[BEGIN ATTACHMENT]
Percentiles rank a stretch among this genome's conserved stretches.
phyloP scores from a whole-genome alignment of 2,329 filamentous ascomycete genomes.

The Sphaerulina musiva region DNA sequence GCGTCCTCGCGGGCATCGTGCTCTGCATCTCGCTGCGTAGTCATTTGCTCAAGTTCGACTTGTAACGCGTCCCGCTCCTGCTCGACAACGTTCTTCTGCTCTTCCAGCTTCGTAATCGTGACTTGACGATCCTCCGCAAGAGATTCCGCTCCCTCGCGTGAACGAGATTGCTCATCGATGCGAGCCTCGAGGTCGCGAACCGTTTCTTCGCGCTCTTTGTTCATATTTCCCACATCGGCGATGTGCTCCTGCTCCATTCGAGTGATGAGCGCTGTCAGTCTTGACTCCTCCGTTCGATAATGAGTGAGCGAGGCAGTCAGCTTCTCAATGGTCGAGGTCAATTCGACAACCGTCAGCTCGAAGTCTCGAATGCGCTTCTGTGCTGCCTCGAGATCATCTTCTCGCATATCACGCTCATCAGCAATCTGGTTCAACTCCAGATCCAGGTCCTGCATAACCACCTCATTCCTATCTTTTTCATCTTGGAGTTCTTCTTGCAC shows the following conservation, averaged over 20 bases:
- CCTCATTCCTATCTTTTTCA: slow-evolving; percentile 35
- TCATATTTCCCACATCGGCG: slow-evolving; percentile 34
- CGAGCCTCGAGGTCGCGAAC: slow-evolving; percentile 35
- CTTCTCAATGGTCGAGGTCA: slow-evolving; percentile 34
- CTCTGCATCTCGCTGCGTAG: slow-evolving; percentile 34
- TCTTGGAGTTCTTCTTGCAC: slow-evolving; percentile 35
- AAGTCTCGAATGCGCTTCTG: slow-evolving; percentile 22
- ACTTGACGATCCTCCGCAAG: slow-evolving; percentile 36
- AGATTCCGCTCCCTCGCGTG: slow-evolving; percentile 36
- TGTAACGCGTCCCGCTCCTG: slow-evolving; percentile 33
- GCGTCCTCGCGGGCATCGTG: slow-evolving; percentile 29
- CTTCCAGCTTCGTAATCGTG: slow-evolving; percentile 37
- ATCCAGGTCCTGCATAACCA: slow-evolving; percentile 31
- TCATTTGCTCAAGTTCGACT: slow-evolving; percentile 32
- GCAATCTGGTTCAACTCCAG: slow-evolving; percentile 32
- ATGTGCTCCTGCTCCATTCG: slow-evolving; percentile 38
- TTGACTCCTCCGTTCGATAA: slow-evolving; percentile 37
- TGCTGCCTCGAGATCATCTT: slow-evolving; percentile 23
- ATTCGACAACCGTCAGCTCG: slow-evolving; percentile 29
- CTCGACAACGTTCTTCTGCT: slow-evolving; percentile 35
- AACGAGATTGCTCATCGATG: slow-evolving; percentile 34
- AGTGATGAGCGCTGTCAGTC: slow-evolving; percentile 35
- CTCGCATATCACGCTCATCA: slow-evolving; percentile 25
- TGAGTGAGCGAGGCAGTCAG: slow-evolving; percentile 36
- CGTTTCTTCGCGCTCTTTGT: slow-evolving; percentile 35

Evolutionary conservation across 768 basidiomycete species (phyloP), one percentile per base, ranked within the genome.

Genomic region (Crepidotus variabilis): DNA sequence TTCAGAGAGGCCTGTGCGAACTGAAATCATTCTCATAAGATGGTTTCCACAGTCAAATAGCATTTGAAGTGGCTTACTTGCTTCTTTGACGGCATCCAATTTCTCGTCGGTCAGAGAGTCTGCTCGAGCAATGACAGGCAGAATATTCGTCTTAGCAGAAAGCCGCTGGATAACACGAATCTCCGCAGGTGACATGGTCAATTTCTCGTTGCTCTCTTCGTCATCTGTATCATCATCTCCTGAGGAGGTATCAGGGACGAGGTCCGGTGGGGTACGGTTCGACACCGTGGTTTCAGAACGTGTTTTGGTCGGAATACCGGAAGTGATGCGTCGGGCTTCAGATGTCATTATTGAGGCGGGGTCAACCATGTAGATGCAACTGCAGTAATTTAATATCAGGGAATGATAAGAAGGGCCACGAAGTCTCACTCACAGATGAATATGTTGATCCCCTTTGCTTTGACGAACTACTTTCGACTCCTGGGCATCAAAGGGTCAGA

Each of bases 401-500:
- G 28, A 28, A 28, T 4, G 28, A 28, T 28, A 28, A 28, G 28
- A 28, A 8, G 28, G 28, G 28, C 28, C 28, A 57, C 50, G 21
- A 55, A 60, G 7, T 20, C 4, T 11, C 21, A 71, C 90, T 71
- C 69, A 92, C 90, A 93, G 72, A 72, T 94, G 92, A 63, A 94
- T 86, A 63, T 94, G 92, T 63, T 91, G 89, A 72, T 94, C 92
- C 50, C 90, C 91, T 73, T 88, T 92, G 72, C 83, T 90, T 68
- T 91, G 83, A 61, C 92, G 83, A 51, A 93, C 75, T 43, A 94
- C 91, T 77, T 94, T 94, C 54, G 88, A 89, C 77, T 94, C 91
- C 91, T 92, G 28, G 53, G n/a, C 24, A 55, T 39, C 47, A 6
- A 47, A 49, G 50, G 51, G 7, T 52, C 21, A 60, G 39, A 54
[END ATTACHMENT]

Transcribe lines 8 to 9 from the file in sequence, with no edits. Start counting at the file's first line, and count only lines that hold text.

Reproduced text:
- CTCTGCATCTCGCTGCGTAG: slow-evolving; percentile 34
- TCTTGGAGTTCTTCTTGCAC: slow-evolving; percentile 35